Ruling Compendium

TD 2011/8EC; TD 2011/9EC; TD 2011/10EC


FOI status:

not legally binding

The edited version of the Compendium of Comments is a Australian Taxation Office (ATO) communication that is not intended to be relied upon as it provides no protection from primary tax, penalties, interest or sanctions for non-compliance with the law.
In accordance with PS LA 2008/3 it only affords level 3 protection.

This is a compendium of responses to the issues raised by external parties to draft Taxation Determinations TD 2010/D4, TD 2010/D5 and TD 2010/D6

This compendium of comments has been edited to maintain the anonymity of entities that commented on the draft ruling.

Summary of issues raised and responses

Issue No. Issue raised ATO Response/Action taken
1. Paragraph 2 of the draft Determinations states 'This draft Determination does not apply to the extent (if any) that the incidental costs mentioned in paragraph 1 of this draft Determination are remuneration to a member of the group.' We request the Australian Taxation Office (ATO) to elaborate on this statement. That is, it appears that the statement is a simple extrapolation of section 701-1 of the Income Tax Assessment Act 1997[1] (that is the intra-group payment would be ignored). Accordingly, the ATO should clarify if this is the case and whether the paragraph is intended to cover any other transaction that the ATO has in mind. The statement is currently misleading and not easy to understand. This statement is made to clarify that the ATO view expressed in these tax determinations does not apply to incidental costs which are remuneration from the head company to member of the group. We agree this is an application of section 701-1, however the point is emphasised to avoid confusion rather than to mislead. For further guidance on the application of section 701-1 see Taxation Ruling TR 2004/11 Income tax: consolidation: the meaning and application of the single entity rule in Part 3-90 of the Income Tax Assessment Act 1997.
2. The draft Determinations are limited to incidental costs under subsection 110-35(2). There seems to be no apparent reason to limit the binding status of the ruling to only those costs that fall under the first element of incidental costs. We believe that this is an oversight and that the draft Determinations should be changed so that all references are to section 110-35 throughout.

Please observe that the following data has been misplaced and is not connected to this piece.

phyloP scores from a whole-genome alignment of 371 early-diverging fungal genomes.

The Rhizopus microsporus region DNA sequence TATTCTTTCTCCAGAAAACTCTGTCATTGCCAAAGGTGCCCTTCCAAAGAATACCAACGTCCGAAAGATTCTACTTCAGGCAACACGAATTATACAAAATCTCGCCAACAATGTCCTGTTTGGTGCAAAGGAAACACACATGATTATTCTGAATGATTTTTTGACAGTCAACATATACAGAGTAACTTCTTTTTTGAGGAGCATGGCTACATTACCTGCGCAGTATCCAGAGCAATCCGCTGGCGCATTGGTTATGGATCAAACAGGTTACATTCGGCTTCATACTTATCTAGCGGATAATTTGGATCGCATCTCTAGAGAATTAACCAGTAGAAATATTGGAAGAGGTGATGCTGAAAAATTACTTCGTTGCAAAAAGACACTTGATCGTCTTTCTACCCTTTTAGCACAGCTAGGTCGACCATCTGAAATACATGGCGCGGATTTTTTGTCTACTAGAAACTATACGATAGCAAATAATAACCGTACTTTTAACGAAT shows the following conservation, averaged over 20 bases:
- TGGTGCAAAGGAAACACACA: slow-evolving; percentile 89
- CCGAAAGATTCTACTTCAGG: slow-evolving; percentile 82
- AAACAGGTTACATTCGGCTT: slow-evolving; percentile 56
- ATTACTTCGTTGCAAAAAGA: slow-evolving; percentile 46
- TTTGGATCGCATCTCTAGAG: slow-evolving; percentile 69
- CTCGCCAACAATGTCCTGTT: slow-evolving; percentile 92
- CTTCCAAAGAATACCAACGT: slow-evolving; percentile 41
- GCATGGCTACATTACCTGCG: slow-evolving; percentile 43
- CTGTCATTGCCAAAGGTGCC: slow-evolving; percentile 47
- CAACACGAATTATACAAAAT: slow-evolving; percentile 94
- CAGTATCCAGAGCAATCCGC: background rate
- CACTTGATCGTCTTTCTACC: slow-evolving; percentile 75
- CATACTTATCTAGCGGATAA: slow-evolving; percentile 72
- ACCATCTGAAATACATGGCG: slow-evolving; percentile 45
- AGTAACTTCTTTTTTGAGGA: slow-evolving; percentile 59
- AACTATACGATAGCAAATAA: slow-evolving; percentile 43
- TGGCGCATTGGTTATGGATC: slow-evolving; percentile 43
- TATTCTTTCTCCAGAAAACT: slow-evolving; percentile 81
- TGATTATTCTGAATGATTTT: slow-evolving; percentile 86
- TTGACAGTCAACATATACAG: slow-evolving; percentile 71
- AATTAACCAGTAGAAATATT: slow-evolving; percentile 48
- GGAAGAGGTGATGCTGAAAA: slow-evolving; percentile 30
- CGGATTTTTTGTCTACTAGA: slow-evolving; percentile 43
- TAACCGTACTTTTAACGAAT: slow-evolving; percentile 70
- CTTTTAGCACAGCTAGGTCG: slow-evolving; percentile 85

For example, we are unsure why transfer costs incurred prior to the joining time on the transfer of shares (where applicable) under subsection 110-35(3) would not be capable of forming part of the draft Determination.

Should the ATO disagree with the previous two points, we still believe the ATO should refer to section 110-35 throughout the draft Determination and specifically reference those provisions that the ATO does not believe have application. For example, subsection 110-35(10).

The purpose of a Determination is to publish the ATO's interpretation of a particular issue arising under the law, in the form of a short and concise answer.

These Determinations provide specific responses to the issue of the application paragraph 40-880(5)(f) where incidental costs are incurred

to acquire membership interests in an entity prior to joining a consolidated group
to acquire membership interests after the entity becomes a member of the group, and
to dispose of membership interests of a subsidiary member after the member leaves consolidated group.

While specific to incidental costs under subsection110-35(2) the principle established in the determinations could apply to other incidental costs, such as transfer costs, which are relevant to the acquisition or disposal of membership interests.

Section 110-35 is not referred to generally in the context of these determinations because not all incidental costs are relevant to the acquisition or disposal of membership interests in a consolidated group. These determinations are about establishing a principle for the operation of paragraph 40-880(5)(f) and for that purpose an incidental cost under subsection 110-35(2) was chosen as an example.